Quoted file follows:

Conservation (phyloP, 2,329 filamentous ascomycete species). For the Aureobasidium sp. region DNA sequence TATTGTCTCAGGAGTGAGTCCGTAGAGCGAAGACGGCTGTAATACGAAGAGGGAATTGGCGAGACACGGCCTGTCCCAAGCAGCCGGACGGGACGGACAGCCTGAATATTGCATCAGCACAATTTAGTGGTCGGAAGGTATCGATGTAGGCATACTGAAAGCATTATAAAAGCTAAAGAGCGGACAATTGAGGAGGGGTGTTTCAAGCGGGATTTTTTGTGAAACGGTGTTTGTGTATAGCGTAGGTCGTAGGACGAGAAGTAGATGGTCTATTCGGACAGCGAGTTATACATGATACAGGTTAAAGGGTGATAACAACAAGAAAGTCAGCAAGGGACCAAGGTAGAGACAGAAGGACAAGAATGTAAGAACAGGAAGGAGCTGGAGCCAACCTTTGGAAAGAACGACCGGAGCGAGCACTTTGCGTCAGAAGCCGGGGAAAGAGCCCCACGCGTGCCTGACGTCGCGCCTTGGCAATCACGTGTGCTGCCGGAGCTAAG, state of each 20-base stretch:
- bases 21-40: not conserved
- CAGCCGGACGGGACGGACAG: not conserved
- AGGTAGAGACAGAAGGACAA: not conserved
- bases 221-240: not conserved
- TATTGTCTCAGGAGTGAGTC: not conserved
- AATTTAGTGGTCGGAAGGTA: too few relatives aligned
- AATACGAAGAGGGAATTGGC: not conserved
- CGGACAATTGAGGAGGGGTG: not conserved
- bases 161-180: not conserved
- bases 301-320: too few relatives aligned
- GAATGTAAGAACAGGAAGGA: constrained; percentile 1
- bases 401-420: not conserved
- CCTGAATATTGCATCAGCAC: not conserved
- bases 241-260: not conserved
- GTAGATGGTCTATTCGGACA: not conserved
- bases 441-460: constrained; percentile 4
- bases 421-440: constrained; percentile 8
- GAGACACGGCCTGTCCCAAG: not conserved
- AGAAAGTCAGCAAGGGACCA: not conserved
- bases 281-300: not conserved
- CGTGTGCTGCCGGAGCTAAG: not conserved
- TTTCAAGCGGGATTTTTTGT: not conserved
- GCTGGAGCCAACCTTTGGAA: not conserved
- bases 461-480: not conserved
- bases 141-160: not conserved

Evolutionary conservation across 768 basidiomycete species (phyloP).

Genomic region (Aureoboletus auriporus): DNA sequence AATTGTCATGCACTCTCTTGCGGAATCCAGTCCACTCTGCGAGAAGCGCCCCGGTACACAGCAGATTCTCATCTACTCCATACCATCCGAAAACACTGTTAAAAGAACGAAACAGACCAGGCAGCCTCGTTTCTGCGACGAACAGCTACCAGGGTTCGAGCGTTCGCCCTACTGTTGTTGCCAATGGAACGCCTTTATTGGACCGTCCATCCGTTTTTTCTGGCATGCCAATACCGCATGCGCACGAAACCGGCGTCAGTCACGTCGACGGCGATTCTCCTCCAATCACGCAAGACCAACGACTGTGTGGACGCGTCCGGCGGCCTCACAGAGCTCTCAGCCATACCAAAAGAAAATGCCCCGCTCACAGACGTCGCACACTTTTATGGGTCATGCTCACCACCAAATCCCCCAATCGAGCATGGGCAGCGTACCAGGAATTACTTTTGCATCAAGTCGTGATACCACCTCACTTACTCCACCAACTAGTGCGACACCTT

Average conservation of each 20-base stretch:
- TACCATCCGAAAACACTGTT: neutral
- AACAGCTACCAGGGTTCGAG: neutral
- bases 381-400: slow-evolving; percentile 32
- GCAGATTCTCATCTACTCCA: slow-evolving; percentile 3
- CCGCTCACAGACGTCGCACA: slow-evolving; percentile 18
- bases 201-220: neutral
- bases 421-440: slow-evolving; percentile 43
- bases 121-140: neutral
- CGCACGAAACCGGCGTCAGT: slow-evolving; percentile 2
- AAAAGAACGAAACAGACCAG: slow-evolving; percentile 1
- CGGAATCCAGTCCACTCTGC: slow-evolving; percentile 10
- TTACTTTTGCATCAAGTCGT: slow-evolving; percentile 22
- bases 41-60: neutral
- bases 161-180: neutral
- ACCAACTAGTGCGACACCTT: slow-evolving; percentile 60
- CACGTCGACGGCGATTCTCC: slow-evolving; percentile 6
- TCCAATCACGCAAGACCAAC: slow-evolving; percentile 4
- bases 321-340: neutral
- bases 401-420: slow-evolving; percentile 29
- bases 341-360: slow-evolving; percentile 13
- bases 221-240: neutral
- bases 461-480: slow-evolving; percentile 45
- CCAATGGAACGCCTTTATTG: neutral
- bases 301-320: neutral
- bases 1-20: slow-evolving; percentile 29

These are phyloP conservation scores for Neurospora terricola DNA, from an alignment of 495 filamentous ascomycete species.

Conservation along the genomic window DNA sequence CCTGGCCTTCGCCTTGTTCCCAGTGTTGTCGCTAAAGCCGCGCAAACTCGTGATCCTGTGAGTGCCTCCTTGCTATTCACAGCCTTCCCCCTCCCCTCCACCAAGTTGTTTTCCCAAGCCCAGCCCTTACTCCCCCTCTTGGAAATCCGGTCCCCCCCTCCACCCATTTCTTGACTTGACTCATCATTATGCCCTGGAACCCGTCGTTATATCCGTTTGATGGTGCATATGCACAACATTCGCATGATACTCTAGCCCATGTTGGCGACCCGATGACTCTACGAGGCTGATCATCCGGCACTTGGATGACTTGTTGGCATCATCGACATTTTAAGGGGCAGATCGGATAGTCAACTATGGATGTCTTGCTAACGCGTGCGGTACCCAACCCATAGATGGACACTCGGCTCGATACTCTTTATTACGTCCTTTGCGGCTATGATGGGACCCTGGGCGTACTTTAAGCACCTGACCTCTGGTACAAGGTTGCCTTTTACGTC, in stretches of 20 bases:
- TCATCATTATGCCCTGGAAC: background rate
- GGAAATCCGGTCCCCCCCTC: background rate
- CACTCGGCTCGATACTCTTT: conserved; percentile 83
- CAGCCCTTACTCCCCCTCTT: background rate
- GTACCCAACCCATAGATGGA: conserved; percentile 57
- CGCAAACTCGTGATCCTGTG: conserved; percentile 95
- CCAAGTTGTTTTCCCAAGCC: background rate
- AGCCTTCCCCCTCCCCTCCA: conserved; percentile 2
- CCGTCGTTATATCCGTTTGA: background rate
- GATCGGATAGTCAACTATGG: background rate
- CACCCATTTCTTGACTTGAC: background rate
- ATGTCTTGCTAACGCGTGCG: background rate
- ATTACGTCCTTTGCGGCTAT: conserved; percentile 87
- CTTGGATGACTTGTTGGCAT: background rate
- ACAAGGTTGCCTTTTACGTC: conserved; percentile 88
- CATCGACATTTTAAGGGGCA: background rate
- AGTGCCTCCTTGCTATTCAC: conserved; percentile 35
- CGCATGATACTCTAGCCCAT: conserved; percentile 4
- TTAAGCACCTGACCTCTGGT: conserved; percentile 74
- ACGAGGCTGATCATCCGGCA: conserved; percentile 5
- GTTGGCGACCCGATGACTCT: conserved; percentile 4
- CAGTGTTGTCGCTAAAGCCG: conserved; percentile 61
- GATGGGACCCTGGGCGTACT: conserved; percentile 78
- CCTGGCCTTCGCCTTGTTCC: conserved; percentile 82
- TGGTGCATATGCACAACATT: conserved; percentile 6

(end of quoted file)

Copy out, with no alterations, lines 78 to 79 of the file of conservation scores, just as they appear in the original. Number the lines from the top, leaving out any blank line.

- CAGTGTTGTCGCTAAAGCCG: conserved; percentile 61
- GATGGGACCCTGGGCGTACT: conserved; percentile 78